Chelan-Douglas Trends e-Newsletter

FAIR MARKET RENT: DIFFERENT THAN WHAT RENTERS ACTUALLY PAY -

The housing market. It seems that everywhere you look, housing prices are climbing upward, pricing people out of the market. With such shifting dynamics, all of which are increasing pressure on rent, what is deemed a fair market rent and what should a typical household expect to pay? These are valid questions that the U.S. Department of Housing and Urban Development (HUD) try to address by creating estimates of "fair market rents" for all the metro areas in the nation.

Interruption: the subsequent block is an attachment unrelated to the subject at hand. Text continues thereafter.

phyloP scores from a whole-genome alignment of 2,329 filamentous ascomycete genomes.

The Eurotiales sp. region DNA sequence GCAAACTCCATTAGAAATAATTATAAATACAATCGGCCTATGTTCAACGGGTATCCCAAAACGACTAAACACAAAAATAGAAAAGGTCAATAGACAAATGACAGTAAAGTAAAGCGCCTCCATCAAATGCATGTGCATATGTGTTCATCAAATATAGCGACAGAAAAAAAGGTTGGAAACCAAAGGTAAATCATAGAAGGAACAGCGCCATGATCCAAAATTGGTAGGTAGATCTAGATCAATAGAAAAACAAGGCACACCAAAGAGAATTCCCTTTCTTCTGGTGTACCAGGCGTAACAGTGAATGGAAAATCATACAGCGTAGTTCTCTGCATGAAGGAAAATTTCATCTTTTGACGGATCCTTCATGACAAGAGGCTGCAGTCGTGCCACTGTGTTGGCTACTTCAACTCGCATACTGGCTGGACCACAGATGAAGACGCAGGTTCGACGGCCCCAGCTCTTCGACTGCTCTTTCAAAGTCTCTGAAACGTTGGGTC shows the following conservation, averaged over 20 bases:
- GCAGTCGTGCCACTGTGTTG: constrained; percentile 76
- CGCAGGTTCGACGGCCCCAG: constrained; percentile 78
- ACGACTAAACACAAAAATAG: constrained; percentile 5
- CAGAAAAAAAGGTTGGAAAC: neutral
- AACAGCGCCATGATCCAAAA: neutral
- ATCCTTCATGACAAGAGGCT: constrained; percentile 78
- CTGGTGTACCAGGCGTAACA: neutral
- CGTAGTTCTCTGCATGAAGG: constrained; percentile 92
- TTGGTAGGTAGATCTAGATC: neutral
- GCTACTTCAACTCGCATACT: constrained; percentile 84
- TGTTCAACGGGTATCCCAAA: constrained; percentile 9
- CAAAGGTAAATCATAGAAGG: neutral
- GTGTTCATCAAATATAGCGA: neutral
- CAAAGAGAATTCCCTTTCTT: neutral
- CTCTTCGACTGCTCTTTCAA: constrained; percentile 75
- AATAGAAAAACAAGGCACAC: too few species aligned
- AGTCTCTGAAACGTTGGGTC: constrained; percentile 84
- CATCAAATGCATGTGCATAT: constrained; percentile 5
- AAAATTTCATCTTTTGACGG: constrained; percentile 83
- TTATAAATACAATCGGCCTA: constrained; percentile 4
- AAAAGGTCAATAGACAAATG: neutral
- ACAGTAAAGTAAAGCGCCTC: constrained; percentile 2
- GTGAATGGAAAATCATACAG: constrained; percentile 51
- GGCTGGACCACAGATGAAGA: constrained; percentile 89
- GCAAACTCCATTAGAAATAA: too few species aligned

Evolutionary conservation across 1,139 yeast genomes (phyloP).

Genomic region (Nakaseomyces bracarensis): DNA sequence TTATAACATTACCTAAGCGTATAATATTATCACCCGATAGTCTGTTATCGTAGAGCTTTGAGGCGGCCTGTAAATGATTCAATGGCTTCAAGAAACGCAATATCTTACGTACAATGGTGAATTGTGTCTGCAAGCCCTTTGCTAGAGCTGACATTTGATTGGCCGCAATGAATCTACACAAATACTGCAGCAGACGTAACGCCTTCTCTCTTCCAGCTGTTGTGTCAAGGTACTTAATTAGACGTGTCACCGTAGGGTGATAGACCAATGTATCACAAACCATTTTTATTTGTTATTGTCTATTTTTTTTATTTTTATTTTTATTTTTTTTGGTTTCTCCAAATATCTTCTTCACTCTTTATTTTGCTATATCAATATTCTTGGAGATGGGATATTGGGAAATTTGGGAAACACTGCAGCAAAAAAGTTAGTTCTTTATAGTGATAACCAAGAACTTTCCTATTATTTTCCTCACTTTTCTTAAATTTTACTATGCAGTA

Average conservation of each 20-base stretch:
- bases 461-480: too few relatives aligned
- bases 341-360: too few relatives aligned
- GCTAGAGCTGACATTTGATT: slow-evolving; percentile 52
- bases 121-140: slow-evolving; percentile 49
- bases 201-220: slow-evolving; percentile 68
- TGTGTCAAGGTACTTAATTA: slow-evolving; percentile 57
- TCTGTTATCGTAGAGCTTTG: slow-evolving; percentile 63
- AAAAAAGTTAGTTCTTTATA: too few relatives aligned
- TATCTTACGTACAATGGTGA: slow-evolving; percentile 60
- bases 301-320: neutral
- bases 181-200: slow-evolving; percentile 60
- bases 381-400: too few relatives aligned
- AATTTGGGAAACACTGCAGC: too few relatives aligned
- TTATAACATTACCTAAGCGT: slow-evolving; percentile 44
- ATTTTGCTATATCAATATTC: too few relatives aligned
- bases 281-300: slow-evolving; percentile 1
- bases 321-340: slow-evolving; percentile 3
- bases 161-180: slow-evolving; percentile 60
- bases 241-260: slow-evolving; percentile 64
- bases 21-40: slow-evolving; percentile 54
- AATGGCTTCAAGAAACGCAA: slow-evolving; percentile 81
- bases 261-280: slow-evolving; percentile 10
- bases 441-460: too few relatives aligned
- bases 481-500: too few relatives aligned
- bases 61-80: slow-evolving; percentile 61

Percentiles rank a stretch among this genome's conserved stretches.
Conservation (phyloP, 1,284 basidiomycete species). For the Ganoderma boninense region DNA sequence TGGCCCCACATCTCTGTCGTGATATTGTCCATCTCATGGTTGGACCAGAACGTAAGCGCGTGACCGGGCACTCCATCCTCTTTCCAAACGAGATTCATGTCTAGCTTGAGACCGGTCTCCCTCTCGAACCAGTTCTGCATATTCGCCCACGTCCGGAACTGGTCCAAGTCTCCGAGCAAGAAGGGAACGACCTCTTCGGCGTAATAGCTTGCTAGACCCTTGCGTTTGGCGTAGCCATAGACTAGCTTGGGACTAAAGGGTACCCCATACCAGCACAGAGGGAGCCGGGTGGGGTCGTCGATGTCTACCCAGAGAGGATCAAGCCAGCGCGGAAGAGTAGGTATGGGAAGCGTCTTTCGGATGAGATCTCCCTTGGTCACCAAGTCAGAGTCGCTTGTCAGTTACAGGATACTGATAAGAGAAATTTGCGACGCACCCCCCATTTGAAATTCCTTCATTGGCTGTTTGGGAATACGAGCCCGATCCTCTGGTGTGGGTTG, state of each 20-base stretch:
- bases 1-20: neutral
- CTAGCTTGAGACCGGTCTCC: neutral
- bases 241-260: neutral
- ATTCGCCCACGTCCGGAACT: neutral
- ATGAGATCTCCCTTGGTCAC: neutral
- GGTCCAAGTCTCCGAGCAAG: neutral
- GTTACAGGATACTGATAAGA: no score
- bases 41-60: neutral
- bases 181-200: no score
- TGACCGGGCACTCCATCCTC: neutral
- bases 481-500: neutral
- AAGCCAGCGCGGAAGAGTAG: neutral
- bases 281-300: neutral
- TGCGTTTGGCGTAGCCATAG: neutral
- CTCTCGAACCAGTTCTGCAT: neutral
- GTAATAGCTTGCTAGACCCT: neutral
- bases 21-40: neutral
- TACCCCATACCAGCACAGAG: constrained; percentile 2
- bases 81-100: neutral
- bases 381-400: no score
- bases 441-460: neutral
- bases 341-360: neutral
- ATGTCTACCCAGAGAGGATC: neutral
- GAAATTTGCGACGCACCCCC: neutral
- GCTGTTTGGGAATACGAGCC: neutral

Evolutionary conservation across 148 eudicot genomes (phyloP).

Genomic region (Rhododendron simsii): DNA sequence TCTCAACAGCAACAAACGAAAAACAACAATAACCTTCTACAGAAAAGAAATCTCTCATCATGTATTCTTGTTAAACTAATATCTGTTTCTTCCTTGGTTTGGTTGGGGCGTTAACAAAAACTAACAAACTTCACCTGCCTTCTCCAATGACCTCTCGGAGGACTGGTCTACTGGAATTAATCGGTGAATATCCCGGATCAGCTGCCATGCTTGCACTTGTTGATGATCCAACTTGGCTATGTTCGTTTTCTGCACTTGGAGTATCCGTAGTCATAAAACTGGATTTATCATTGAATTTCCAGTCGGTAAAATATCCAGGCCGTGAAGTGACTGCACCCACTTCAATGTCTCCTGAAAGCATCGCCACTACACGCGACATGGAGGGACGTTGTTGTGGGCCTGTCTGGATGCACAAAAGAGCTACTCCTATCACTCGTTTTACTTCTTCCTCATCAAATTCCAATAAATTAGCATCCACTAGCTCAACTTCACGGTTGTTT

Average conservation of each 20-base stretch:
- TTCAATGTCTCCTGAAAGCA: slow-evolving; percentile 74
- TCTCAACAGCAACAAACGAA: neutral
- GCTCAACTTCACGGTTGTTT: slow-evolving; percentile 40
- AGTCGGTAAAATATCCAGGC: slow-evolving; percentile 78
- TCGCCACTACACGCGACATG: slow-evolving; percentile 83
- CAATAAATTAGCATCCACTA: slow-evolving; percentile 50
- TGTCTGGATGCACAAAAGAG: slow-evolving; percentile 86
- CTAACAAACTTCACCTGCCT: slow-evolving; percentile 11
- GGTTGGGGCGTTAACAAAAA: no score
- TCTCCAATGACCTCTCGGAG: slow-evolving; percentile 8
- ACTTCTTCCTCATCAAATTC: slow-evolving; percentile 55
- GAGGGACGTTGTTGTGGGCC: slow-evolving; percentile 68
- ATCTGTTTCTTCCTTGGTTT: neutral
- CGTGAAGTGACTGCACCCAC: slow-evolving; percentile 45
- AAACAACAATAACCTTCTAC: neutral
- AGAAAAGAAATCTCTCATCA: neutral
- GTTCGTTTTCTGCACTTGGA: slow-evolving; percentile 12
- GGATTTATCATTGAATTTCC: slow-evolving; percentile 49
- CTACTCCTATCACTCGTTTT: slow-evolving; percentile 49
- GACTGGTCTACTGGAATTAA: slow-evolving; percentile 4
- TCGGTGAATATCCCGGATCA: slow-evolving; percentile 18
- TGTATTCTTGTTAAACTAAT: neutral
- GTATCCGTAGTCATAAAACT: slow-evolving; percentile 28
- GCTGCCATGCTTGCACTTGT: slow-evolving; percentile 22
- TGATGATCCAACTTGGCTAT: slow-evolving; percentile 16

HUD's fair market rent estimates reflect the local rental market conditions as to the costs of gross rent that a typical household can afford. Using a variety of sources, U.S. Census, American Community Survey, and random digit dialing, HUD compiles the distribution of rents (excluding subsidized and low income housing) and sets the fair market rent at 40th percentile. Indicator 6.2.7 depicts the household income level required so that the fair market rent doesn't exceed 30% of the household budget based on the number of bedrooms in the rental unit. It doesn't reproduce HUD's rents, but they can be found in the "Download Data" section.